RECENT EVENTS on the Korean Peninsula have demonstrated how vital the region is to U.S. interests and how dangerous it would be to neglect our democratic ally, South Korea. The March sinking of a South Korean naval vessel by North Korean forces underscored the military danger that Kim Jong Il's regime poses to the South, to Japan and to the U.S. troops who still stand guard almost six decades since the end of the Korean War. Less spectacular, but no less ominous, in its own way, has been the recent progress toward free-trade agreements between South Korea and U.S. competitors in Europe and Canada. The U.S.-Korea Trade Promotion Agreement, negotiated during the George W. Bush administration, promises to shore up the U.S. position in the region both diplomatically and economically. But until now, the Obama administration, bowing to anti-free-trade sentiment in the Democratic Congress, has declined to pursue final approval of the agreement on Capitol Hill.
Now, fortunately, that has changed. At the Group of 20 summit in Toronto, President Obama announced that he wants to settle a few outstanding issues with Seoul in time for the next summit there, which is to be held in November. He would then submit the free-trade agreement to Congress after the November elections. The strategy promises that lawmakers can consider the treaty at a time of relatively muted political pressure. And that's good, because, if it had been considered strictly on the merits, this deal would have passed long ago. It slashes tariffs and nontariff barriers across the board on both sides, opening the trillion-dollar Korean economy to a wide range of U.S. products and services. This will go a long way toward helping Mr. Obama meet his goal of doubling U.S. exports over the next half-decade.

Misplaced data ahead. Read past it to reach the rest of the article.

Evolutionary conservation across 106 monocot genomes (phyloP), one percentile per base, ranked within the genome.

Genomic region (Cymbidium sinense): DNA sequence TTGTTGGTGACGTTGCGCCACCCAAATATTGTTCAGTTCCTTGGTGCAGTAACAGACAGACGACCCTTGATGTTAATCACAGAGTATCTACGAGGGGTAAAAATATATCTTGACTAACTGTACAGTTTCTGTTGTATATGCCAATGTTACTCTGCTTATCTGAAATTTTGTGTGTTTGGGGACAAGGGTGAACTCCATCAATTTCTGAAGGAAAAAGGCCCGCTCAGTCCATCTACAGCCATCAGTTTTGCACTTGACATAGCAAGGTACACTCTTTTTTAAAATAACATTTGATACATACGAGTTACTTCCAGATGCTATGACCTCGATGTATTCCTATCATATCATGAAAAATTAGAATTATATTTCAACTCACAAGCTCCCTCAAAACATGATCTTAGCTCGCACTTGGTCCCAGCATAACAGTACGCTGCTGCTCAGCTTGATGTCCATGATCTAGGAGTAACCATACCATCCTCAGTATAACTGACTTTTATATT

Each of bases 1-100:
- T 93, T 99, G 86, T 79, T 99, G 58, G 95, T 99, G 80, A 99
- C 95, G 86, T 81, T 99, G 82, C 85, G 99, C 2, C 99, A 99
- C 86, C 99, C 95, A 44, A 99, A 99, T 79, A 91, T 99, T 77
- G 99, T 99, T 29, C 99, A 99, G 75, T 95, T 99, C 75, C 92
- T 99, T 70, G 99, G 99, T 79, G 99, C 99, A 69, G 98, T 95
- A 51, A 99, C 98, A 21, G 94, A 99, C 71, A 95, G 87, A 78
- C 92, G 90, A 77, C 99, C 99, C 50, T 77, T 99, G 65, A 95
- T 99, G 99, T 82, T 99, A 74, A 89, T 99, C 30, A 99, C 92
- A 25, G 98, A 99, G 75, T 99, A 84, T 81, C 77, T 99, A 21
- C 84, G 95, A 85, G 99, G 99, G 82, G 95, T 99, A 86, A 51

What lingering opposition there is focuses on the agreement's alleged failure to open the Korean market sufficiently to U.S. autos and beef. On autos, the objections reflect the concerns of the United Auto Workers and U.S. automakers -- except for General Motors. The fact is, however, that the agreement offers U.S. carmakers far better access to the Korean market than they have known and allows the United States to reinstate tariffs on South Korean vehicles if Seoul creates new nontariff barriers on American vehicles. The beef issue is complicated, reflecting the South's exaggerated response to a 2003 outbreak of mad-cow disease in the United States. But Korean concerns over the issue have calmed recently and -- after the North Korean attack -- Korean appreciation for good relations with the United States has grown. That should make it possible for U.S. and Korean negotiators to paper over their remaining differences in this regard.
To be sure, congressional opponents of the deal remain wary and determined. But Mr. Obama's wise decision vastly increases the chances for success. If he devotes even a fraction of the energy to passing this agreement that he dedicated to health care and financial regulation, it should win a large, bipartisan majority.